· · · · · 

Successful Home Visit Program for Mothers and Infants Lacks Long-Term Funding

(left to right) Chrystal Towne, RN; her former client, Sheren Sucilla, and Darcy Lowell, MD, testify on the effectiveness of the Maternal, Infant and EArly Childhood Home Visiting Program in the hearing room of the House Ways and Means Committee.

A hearing on the Maternal, Infant and Early Childhood Home Visiting Program revealed impressive results for the low-income families it serves, and the money it saves taxpayers. But its funding runs out in six months.

· · · · · 

Reproductive Justice Advocates: Don’t Roll Back Sterilization Consent Rules

The Medicaid sterilization consent rules require a minimum 30-day waiting period to get individuals’ written informed consent prior to sterilization—a critical step in helping underserved women to obtain true reproductive justice, which remains an elusive goal.

The Medicaid sterilization consent rules require a minimum 30-day waiting period to get individuals’ written informed consent prior to sterilization—a critical step in helping underserved women to obtain true reproductive justice, which remains an elusive goal.

· · · · · 

Rand Paul Is Here to Micromanage Your Family Size, Ladies

Rand Paul

In the same week, Rand Paul praised his sister for having six kids but denounced a hypothetical woman on assistance who has only five. The contrast lays bare the hypocrisy and prejudice of the anti-choice movement, and shows how conservatives use children as weapons against women.

· · · · · 

Marital Status Doesn’t Cause Poverty—Not Having Money Does

Poverty is caused by not having enough money. This should be obvious, but clearly it needs to be said more often.

Conservatives have been turning up the volume on the irrational, unevidenced claim that poverty is caused by not being married. In reality, poverty is caused by not having enough money. This should be obvious, but it clearly needs to be said more often.

· · · · · 

Pennsylvania’s New Medicaid Plan Likely to Reduce Access to Birth Control for Low-Income Women

I should not have to choose between keeping my job and losing my dignity.

The plan will result in less access to affordable, consistent birth control for the poor working women of Pennsylvania—which, as the federal birth control mandate demonstrates, is counter to the intention of health-care reform.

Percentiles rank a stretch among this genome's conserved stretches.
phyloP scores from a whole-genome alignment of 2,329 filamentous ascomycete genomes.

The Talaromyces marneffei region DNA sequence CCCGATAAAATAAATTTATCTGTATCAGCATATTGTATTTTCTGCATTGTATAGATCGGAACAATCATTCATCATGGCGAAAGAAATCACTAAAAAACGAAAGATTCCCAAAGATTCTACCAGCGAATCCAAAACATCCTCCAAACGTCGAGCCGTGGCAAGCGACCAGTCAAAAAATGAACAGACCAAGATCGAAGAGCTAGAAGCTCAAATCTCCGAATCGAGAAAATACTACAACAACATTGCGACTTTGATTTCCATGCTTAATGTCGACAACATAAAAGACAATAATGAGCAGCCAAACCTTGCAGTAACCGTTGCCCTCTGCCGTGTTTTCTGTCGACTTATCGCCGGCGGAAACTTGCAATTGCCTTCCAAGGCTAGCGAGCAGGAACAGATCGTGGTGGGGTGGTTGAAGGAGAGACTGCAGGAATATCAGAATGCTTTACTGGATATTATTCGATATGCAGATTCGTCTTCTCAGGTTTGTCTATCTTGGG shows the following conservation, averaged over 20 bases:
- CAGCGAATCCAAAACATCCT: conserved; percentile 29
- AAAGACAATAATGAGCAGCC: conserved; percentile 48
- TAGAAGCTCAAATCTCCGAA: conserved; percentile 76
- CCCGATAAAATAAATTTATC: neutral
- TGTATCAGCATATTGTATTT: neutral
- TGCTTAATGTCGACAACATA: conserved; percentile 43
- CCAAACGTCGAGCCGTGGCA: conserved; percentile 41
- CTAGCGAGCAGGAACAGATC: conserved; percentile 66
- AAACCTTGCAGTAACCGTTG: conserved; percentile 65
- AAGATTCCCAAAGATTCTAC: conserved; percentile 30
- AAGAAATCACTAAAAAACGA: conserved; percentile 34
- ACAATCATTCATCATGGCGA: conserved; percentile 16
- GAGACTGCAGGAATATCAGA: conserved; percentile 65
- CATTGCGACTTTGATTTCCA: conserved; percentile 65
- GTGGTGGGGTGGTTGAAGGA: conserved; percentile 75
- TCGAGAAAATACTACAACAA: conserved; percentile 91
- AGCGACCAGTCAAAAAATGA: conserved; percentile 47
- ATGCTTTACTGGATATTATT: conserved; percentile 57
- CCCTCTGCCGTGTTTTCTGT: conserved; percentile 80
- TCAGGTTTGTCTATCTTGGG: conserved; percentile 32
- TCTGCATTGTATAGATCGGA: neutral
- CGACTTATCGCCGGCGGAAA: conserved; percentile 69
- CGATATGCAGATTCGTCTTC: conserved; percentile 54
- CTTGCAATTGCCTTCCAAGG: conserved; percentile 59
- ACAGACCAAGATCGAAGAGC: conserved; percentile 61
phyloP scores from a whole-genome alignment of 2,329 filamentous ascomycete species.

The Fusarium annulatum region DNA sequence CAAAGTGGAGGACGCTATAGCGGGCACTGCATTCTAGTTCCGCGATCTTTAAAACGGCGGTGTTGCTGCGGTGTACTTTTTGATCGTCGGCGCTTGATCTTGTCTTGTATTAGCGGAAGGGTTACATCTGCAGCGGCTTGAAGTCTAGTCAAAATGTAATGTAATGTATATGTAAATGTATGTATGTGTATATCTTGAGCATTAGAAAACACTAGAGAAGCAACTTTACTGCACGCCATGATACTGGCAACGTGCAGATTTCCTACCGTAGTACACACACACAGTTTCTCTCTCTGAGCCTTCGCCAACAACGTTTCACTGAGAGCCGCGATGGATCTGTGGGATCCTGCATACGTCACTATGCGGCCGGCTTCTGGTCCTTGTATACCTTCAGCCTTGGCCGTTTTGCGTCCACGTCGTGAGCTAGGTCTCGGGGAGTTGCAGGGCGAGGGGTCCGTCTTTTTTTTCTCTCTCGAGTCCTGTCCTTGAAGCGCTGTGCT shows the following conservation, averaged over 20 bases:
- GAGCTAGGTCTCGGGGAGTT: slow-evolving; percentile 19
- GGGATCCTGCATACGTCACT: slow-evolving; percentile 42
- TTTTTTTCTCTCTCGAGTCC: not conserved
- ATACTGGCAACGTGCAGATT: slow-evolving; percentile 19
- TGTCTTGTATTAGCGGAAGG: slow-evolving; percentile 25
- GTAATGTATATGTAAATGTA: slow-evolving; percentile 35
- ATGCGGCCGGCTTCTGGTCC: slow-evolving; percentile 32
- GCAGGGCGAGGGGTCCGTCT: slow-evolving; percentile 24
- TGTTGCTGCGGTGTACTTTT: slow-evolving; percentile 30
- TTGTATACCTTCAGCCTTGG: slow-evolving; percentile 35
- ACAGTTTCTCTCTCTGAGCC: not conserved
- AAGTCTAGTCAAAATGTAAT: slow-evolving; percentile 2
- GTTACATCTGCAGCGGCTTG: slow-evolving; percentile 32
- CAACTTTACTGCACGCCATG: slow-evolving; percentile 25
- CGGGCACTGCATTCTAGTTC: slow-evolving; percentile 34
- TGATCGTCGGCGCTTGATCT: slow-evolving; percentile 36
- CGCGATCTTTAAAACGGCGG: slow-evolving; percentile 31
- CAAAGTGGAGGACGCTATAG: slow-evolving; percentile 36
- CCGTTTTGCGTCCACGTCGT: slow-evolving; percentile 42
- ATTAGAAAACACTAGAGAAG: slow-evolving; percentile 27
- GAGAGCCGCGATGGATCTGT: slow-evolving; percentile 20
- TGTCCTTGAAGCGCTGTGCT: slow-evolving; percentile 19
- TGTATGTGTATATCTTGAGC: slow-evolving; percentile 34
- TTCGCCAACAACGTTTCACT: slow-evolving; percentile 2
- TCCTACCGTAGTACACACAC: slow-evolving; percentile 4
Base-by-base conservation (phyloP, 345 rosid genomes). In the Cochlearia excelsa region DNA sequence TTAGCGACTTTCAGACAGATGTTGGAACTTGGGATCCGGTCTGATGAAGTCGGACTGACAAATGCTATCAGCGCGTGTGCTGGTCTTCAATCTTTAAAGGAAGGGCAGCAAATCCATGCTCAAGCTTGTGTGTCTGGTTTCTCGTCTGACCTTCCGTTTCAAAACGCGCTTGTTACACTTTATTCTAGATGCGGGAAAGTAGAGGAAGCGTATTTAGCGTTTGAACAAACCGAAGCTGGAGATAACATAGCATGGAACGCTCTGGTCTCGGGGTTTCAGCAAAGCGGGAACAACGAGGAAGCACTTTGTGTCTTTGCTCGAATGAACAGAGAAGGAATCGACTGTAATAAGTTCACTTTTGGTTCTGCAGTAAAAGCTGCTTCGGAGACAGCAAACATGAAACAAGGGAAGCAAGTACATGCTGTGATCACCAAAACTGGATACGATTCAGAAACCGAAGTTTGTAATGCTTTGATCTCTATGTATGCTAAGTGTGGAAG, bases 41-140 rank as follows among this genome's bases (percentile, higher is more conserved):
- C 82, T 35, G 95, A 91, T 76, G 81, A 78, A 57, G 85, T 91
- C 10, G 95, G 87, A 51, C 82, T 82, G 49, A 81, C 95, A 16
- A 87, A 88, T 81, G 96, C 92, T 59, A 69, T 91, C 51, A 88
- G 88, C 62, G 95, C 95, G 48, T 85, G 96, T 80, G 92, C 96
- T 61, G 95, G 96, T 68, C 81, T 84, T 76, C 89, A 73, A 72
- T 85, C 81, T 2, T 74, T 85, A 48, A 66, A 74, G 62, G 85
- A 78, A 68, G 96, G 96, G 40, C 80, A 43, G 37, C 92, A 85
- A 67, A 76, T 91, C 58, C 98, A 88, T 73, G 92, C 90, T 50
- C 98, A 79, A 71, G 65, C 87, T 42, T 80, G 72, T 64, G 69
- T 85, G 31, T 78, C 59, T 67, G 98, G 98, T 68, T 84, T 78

· · · · · 

Abortion Restrictions Are Expensive

New anti-choice laws in Texas and other states around the country could push more women and their families deeper into poverty.

New anti-choice laws in Texas and other states around the country could push more women and their families deeper into poverty.

· · · · · 

Why Abortion Funds Are Needed, Even in Pro-Choice States

Abortion funds are critical because they help bridge the gap left by the Hyde Amendment and enable access to abortion for those who are financially denied their right to choose.

Abortion funds are critical because they help bridge the gap left by the Hyde Amendment and enable access to abortion for those who are financially denied their right to choose.

· · · · · 

Learning the Right Lessons From the Philadelphia Abortion Clinic Disaster

Gosnell’s clinic is an extreme version of what I call “rogue clinics,” facilities that today prey on women, primarily women of color and often immigrants, in low-income communities.

Gosnell’s clinic is an extreme version of what I call “rogue clinics,” facilities that today prey on women, primarily women of color and often immigrants, in low-income communities.

· · · · · 

Roe at Forty: Today in Texas, it is Yesterday

Texans rally at the state capitol to celebrate the 40th anniversary of Roe v. Wade. (NARAL Pro-Choice Texas)

What does a future without Roe v. Wade look like? In a lot of ways, it looks like Texas, where those who are in the least ideal financial and socio-economic position to provide for an unplanned-for child are the ones for whom abortion–and contraception–is hardest to access.

· · · · · 

With Helms and Hyde, No Roe Anniversary for Low-Income Women

After 40 years, isn’t it time that our policies reflect real women and real families?

· · · · ·